On this day, dishes are made in homes, in which there are mainly ghevar and macaroni. The festival of Raksha Bandhan is so pure and holy that no sister and no brother wants to miss this festival, but sometimes the sisters who are away from their brothers in Raksha Bandhan due to job or for any other reason, through post office or Corriere Rakhi is sent So that his brothers’ wrists are not kept dry on the day.
How is Raksha Bandhan celebrated?
The process of Celebrating Raksha Bandhan is very simple. Details of celebrating Rakshabandhan are given here.
On this day, first of all, wake up early in the morning and take a bath after getting rid of daily karma.
After bathing, wear new clothes and open a rakhi purchased for your brother and keep it on a puja plate. Also keep Roli, Akshat, Tilak, Kapoor, sweets, etc. on this plate.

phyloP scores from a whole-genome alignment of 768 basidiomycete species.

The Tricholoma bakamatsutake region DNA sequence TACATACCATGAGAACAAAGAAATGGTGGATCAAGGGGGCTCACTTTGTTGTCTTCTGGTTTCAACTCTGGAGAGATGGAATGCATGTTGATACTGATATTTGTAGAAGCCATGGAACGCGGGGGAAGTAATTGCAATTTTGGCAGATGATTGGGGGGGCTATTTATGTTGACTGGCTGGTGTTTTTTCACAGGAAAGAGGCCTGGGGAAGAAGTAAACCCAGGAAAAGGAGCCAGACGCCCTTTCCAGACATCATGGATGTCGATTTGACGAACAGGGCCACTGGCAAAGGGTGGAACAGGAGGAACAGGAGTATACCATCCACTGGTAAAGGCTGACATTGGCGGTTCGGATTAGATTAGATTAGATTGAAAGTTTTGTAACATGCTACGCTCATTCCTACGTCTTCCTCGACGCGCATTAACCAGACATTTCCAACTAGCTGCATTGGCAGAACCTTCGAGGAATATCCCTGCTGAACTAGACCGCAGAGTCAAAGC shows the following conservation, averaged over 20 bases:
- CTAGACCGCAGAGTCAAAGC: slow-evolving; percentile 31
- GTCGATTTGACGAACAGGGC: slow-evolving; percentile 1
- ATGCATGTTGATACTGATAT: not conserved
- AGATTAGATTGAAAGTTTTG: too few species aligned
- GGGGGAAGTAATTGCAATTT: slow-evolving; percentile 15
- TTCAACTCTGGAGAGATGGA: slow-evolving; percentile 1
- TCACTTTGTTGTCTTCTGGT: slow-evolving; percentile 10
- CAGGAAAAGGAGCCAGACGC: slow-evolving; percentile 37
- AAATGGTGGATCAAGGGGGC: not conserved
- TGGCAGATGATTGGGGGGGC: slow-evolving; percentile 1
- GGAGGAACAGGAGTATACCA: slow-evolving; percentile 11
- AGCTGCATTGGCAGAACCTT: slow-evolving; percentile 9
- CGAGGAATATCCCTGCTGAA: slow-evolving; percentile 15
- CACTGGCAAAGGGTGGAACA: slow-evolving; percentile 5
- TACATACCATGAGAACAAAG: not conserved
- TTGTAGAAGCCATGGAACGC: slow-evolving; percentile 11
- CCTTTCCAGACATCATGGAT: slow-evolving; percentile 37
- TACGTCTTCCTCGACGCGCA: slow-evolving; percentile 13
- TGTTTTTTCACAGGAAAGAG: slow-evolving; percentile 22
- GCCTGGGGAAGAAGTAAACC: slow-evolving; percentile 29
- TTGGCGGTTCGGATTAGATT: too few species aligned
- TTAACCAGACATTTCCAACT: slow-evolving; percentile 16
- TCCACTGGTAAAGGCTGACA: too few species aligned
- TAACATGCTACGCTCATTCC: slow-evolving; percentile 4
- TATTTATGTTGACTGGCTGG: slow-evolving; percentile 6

After this, make your brother sit in front and wake up Tilak and tie a rakhi on his wrist and take his aarti. After this, feed your brother his favorite sweets.
Brother, give your sister a gift at this time. This gift is a mandatory rule, because these gifts contain the wishes of the brothers for the sisters.
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Myths Related to Raksha Bandhan
There are Some Mythological Stories Related to Raksha Bandhan. These stories are described below.
Myths related to Indradev:
According to the Bhavishya Purana, Lord Indra was defeated by an asura king, Raja Bali, in a battle between demons and gods. At this time Indra’s wife Saatchi sought help from Lord Vishnu. Lord Vishnu made Sachi with a cotton thread to be worn in a hand. Lord Vishnu called this ring a holy ring.
Sachi tied this thread to Indra’s wrist and wished Indra safety and success. After this, in the next war, Indra Bali succeeded in defeating the demon and took possession of Amravati again. The circulation of this sacred thread started from here. After this, women used to tie this thread to their husbands before going to war. In this way, this festival is not limited to brothers and sisters only.
Raja Bali and Maa Lakshmi: